In a world where sportsmen fight, drink and tweet their way into trouble on a daily basis, Parramatta, New South Wales and Australian great Nathan Hindmarsh is a different breed. The softly spoken people’s champion is now playing his last season for his beloved Parramatta Eels. Sadly he will end his career never winning a premiership, but in Old School he has released one of the best autobiographies of the year.
Hindmarsh has always worn his heart on his sleeve while playing, a true gentleman of the game. However before the release of Old School little was known of the twenty-three time Australian representative off the field, apart from occasional shots of his wife Bonnie watching in the stands with their three boys Archie, Buster and Rowdie. As one of the millions of children born in the eighties named Andrew, I can’t tell you how cool those names are.
Hindmarsh became a regular first-grader for Parramatta in 1999, and just one year later was playing for Australia. In 2001, 2004, 2005 and 2006 he was voted the second rower of the year in the NRL, an achievement that may never be broken. His popularity can also be measured in being awarded the Provan-Summons medal, aka the fan’s player of the year, in 2005, 2006, 2007, 2008 and last year, 2011. To put that into context, for nearly half of his entire career, he has been judged to be the best and most popular player in the NRL. An achievement that, in a game that celebrates its tribalism and partisanship, is absolutely remarkable.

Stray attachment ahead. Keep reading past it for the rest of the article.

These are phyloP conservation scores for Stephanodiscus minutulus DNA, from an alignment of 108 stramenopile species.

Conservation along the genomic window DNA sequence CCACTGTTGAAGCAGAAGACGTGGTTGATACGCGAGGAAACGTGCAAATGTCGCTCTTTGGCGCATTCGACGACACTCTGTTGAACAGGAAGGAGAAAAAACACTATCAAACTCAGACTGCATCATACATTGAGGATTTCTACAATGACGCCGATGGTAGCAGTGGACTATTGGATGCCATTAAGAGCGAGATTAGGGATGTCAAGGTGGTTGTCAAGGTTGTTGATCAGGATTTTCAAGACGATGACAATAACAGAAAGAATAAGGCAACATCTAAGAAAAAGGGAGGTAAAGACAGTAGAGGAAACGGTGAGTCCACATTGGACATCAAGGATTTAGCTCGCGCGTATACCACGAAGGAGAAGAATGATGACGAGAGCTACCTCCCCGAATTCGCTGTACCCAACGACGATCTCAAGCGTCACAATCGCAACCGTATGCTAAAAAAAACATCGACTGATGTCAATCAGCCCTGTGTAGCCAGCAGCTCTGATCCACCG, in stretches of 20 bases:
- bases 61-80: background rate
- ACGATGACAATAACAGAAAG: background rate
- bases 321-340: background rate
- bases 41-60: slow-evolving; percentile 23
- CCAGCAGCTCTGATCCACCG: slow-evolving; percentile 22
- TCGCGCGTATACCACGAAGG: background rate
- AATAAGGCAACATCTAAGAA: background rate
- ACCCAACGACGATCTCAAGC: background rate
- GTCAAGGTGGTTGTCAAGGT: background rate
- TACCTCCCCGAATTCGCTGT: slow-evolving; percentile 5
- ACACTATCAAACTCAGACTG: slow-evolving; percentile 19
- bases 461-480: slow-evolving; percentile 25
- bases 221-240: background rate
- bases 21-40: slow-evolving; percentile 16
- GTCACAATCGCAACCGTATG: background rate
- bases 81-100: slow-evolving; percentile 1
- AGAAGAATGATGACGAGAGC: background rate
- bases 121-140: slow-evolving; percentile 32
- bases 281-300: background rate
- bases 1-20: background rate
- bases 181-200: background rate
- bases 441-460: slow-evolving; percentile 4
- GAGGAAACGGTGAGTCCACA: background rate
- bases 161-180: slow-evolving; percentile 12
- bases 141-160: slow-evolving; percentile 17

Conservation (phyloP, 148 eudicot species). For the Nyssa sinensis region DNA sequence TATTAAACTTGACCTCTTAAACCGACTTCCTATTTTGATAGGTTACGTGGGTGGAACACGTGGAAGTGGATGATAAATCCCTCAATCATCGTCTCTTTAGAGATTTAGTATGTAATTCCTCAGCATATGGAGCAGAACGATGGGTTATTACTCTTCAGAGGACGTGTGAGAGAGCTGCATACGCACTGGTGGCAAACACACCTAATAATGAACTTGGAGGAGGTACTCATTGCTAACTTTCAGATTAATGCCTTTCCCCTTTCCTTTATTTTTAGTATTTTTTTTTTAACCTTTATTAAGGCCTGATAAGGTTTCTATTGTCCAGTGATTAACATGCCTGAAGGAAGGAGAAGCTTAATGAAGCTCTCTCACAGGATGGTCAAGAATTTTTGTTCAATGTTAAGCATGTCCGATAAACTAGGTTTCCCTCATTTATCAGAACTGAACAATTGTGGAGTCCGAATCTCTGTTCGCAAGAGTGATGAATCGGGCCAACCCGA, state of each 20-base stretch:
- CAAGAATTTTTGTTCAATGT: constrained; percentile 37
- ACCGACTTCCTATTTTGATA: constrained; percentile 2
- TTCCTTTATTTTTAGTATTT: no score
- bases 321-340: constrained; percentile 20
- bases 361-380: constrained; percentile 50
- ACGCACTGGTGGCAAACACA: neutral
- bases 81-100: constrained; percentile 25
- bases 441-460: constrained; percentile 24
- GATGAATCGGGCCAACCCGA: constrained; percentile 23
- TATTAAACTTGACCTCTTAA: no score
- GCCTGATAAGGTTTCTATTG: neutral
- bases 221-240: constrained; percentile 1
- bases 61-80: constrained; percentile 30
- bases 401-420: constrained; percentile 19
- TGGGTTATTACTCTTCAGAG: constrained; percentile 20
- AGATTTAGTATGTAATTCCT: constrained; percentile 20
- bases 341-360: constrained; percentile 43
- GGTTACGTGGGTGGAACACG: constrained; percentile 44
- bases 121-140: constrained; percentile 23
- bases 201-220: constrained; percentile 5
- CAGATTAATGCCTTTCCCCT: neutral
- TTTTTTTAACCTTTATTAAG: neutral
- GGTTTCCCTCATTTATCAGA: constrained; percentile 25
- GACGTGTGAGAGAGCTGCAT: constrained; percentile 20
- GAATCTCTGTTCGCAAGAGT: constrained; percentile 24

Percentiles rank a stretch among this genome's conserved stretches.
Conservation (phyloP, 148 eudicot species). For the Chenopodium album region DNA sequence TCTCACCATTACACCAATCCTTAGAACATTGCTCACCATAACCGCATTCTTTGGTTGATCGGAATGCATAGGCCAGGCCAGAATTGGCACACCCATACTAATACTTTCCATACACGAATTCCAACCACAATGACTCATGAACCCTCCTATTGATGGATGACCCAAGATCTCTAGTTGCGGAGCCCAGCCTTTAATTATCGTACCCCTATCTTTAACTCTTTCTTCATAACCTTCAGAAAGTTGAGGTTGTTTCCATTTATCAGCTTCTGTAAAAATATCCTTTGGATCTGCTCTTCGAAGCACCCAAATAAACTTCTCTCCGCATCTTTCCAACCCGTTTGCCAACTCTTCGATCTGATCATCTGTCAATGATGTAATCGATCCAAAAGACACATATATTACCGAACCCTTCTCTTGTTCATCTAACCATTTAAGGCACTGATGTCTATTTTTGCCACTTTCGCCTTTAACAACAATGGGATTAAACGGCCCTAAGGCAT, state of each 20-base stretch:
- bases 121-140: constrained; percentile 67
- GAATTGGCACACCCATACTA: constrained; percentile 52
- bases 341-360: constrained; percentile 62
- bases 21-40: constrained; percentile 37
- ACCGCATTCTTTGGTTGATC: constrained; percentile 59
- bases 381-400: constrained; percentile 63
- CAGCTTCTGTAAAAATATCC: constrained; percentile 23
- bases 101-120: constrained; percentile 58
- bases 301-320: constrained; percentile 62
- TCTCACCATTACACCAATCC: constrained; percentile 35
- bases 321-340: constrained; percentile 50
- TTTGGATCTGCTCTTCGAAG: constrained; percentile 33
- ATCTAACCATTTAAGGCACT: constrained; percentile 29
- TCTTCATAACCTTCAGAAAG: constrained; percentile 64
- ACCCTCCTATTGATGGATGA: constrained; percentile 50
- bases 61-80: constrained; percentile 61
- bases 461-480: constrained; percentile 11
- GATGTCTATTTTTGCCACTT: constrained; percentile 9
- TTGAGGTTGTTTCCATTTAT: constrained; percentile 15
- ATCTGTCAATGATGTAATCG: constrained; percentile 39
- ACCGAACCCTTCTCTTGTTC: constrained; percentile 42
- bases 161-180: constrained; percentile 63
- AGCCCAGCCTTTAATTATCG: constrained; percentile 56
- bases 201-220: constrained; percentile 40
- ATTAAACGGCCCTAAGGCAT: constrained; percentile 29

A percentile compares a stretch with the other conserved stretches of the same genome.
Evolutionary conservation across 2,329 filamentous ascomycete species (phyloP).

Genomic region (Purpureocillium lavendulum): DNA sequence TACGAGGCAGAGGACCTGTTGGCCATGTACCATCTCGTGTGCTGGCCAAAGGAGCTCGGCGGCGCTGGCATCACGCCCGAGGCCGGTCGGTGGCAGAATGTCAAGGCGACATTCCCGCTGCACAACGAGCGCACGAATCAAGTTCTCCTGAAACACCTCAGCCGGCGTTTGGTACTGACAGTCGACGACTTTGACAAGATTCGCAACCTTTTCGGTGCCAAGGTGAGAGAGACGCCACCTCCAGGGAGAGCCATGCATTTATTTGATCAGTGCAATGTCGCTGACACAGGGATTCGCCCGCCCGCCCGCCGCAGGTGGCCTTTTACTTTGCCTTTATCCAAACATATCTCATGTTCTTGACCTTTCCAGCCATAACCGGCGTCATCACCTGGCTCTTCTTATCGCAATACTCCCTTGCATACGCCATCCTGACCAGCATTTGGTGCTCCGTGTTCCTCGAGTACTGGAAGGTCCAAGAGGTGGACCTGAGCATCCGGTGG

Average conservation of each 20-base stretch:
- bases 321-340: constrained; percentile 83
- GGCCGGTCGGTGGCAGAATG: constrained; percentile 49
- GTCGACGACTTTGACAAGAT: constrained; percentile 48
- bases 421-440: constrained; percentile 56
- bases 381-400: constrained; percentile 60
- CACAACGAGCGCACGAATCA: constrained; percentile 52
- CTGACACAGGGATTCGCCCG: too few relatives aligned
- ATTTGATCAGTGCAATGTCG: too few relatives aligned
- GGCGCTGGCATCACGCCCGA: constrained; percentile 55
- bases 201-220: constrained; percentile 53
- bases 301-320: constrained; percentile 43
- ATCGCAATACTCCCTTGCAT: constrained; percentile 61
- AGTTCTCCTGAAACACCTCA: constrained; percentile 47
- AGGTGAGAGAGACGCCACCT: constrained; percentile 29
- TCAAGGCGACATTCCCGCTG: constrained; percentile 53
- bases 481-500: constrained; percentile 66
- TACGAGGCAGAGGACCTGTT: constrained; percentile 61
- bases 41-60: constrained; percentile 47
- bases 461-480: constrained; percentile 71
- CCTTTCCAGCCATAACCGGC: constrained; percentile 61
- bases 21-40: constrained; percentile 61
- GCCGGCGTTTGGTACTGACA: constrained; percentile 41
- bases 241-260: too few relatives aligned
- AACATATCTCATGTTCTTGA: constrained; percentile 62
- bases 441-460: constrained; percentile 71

But Old School isn’t just another autobiography about a kid done good. Hindmarsh also tells the harrowing tale of his caustic gambling addiction, a crutch that threatened to bring down his career and his personal life. Crippled by debts of over two hundred thousand dollars, four times the average wage for a professional Rugby League player, Hindmarsh suffered silently and upon the book’s release even former teammates and close friends have admitted they knew nothing of the extent of his battle. A battle that, in true Nathan Hindmarsh style, he fought with in the dark, desperate for his problems not to burden his friends and family.
For the sports nut, the curious observer, or anyone trying to find their place in the world, Old School is a wonderful story of a footballer trying to find balance in his life while seemingly living his dream. Funny, moving and uplifting, don’t miss out on the journey of a boy from country NSW who became an idol to millions.
Review by Booktopia’s Andrew Cattanach
About the Contributor
Andrew Cattanach is a regular contributor to The Booktopia Blog. He has been shortlisted for The Age Short Story Prize and was named a finalist for the 2015 Young Bookseller of the Year Award. He enjoys reading, writing and sleeping, though finds it difficult to do them all at once.
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